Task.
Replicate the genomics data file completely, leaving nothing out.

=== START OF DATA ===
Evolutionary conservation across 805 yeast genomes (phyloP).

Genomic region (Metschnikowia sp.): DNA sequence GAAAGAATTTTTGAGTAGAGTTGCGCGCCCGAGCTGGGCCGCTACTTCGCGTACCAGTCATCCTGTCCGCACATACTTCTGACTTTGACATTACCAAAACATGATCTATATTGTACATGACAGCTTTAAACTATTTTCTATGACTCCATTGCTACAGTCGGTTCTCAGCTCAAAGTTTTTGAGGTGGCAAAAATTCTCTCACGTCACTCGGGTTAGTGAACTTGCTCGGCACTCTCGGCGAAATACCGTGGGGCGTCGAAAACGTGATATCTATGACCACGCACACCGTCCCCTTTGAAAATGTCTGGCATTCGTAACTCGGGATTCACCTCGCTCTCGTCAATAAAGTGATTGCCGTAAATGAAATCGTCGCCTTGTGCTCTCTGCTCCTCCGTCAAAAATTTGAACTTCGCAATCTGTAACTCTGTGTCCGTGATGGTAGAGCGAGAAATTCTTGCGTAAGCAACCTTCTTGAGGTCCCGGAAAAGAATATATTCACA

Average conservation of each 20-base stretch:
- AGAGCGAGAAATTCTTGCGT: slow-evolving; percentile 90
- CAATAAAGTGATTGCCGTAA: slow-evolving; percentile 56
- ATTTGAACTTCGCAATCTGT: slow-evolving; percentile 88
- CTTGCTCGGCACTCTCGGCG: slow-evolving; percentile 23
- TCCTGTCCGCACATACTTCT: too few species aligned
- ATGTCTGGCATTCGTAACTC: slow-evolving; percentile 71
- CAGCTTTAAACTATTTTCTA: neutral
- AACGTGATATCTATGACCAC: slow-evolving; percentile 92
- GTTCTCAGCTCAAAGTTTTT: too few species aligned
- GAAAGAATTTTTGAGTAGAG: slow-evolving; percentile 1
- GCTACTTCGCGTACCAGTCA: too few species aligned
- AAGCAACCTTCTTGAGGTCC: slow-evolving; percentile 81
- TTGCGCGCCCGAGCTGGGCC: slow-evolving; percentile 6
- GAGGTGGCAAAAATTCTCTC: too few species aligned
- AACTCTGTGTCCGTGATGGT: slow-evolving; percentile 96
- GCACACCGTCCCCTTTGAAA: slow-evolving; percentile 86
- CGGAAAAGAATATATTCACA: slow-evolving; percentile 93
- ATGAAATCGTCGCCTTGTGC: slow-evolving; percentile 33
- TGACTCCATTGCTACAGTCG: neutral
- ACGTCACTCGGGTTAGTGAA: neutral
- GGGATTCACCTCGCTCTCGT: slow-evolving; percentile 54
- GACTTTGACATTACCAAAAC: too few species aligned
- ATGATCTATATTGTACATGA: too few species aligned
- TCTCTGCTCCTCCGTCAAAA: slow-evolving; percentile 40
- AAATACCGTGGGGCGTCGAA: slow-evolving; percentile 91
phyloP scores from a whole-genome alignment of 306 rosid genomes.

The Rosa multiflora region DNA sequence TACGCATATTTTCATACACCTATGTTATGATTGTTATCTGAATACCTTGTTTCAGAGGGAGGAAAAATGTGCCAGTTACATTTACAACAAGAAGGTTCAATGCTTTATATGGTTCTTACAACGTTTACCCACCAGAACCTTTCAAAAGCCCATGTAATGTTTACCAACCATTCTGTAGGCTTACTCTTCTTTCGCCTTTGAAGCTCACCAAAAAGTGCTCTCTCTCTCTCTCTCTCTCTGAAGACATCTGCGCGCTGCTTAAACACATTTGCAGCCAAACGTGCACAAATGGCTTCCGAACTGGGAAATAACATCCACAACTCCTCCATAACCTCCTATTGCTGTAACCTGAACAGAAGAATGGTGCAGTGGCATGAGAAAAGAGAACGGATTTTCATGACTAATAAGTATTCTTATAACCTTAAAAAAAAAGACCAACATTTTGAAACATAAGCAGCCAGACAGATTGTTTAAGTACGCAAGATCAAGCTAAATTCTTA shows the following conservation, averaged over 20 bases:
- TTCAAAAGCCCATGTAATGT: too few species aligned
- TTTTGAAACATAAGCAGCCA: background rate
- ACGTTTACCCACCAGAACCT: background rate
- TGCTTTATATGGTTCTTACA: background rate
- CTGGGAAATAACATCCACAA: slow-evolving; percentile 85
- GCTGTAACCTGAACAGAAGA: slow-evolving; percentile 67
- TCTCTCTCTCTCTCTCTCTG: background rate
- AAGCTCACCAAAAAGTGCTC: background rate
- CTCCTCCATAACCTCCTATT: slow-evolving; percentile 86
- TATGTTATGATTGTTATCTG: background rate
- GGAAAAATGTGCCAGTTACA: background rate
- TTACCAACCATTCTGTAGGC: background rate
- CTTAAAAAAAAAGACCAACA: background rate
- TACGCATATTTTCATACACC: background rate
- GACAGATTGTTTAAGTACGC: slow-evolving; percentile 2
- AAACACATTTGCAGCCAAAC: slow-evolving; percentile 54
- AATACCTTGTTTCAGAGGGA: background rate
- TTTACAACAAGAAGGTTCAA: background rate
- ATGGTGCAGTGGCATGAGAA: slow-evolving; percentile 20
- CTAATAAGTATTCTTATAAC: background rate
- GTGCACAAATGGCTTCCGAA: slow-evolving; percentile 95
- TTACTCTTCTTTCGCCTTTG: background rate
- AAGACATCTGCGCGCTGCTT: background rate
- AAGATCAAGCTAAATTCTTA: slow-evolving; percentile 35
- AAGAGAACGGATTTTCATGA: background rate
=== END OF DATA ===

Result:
Evolutionary conservation across 805 yeast genomes (phyloP).

Genomic region (Metschnikowia sp.): DNA sequence GAAAGAATTTTTGAGTAGAGTTGCGCGCCCGAGCTGGGCCGCTACTTCGCGTACCAGTCATCCTGTCCGCACATACTTCTGACTTTGACATTACCAAAACATGATCTATATTGTACATGACAGCTTTAAACTATTTTCTATGACTCCATTGCTACAGTCGGTTCTCAGCTCAAAGTTTTTGAGGTGGCAAAAATTCTCTCACGTCACTCGGGTTAGTGAACTTGCTCGGCACTCTCGGCGAAATACCGTGGGGCGTCGAAAACGTGATATCTATGACCACGCACACCGTCCCCTTTGAAAATGTCTGGCATTCGTAACTCGGGATTCACCTCGCTCTCGTCAATAAAGTGATTGCCGTAAATGAAATCGTCGCCTTGTGCTCTCTGCTCCTCCGTCAAAAATTTGAACTTCGCAATCTGTAACTCTGTGTCCGTGATGGTAGAGCGAGAAATTCTTGCGTAAGCAACCTTCTTGAGGTCCCGGAAAAGAATATATTCACA

Average conservation of each 20-base stretch:
- AGAGCGAGAAATTCTTGCGT: slow-evolving; percentile 90
- CAATAAAGTGATTGCCGTAA: slow-evolving; percentile 56
- ATTTGAACTTCGCAATCTGT: slow-evolving; percentile 88
- CTTGCTCGGCACTCTCGGCG: slow-evolving; percentile 23
- TCCTGTCCGCACATACTTCT: too few species aligned
- ATGTCTGGCATTCGTAACTC: slow-evolving; percentile 71
- CAGCTTTAAACTATTTTCTA: neutral
- AACGTGATATCTATGACCAC: slow-evolving; percentile 92
- GTTCTCAGCTCAAAGTTTTT: too few species aligned
- GAAAGAATTTTTGAGTAGAG: slow-evolving; percentile 1
- GCTACTTCGCGTACCAGTCA: too few species aligned
- AAGCAACCTTCTTGAGGTCC: slow-evolving; percentile 81
- TTGCGCGCCCGAGCTGGGCC: slow-evolving; percentile 6
- GAGGTGGCAAAAATTCTCTC: too few species aligned
- AACTCTGTGTCCGTGATGGT: slow-evolving; percentile 96
- GCACACCGTCCCCTTTGAAA: slow-evolving; percentile 86
- CGGAAAAGAATATATTCACA: slow-evolving; percentile 93
- ATGAAATCGTCGCCTTGTGC: slow-evolving; percentile 33
- TGACTCCATTGCTACAGTCG: neutral
- ACGTCACTCGGGTTAGTGAA: neutral
- GGGATTCACCTCGCTCTCGT: slow-evolving; percentile 54
- GACTTTGACATTACCAAAAC: too few species aligned
- ATGATCTATATTGTACATGA: too few species aligned
- TCTCTGCTCCTCCGTCAAAA: slow-evolving; percentile 40
- AAATACCGTGGGGCGTCGAA: slow-evolving; percentile 91
phyloP scores from a whole-genome alignment of 306 rosid genomes.

The Rosa multiflora region DNA sequence TACGCATATTTTCATACACCTATGTTATGATTGTTATCTGAATACCTTGTTTCAGAGGGAGGAAAAATGTGCCAGTTACATTTACAACAAGAAGGTTCAATGCTTTATATGGTTCTTACAACGTTTACCCACCAGAACCTTTCAAAAGCCCATGTAATGTTTACCAACCATTCTGTAGGCTTACTCTTCTTTCGCCTTTGAAGCTCACCAAAAAGTGCTCTCTCTCTCTCTCTCTCTCTGAAGACATCTGCGCGCTGCTTAAACACATTTGCAGCCAAACGTGCACAAATGGCTTCCGAACTGGGAAATAACATCCACAACTCCTCCATAACCTCCTATTGCTGTAACCTGAACAGAAGAATGGTGCAGTGGCATGAGAAAAGAGAACGGATTTTCATGACTAATAAGTATTCTTATAACCTTAAAAAAAAAGACCAACATTTTGAAACATAAGCAGCCAGACAGATTGTTTAAGTACGCAAGATCAAGCTAAATTCTTA shows the following conservation, averaged over 20 bases:
- TTCAAAAGCCCATGTAATGT: too few species aligned
- TTTTGAAACATAAGCAGCCA: background rate
- ACGTTTACCCACCAGAACCT: background rate
- TGCTTTATATGGTTCTTACA: background rate
- CTGGGAAATAACATCCACAA: slow-evolving; percentile 85
- GCTGTAACCTGAACAGAAGA: slow-evolving; percentile 67
- TCTCTCTCTCTCTCTCTCTG: background rate
- AAGCTCACCAAAAAGTGCTC: background rate
- CTCCTCCATAACCTCCTATT: slow-evolving; percentile 86
- TATGTTATGATTGTTATCTG: background rate
- GGAAAAATGTGCCAGTTACA: background rate
- TTACCAACCATTCTGTAGGC: background rate
- CTTAAAAAAAAAGACCAACA: background rate
- TACGCATATTTTCATACACC: background rate
- GACAGATTGTTTAAGTACGC: slow-evolving; percentile 2
- AAACACATTTGCAGCCAAAC: slow-evolving; percentile 54
- AATACCTTGTTTCAGAGGGA: background rate
- TTTACAACAAGAAGGTTCAA: background rate
- ATGGTGCAGTGGCATGAGAA: slow-evolving; percentile 20
- CTAATAAGTATTCTTATAAC: background rate
- GTGCACAAATGGCTTCCGAA: slow-evolving; percentile 95
- TTACTCTTCTTTCGCCTTTG: background rate
- AAGACATCTGCGCGCTGCTT: background rate
- AAGATCAAGCTAAATTCTTA: slow-evolving; percentile 35
- AAGAGAACGGATTTTCATGA: background rate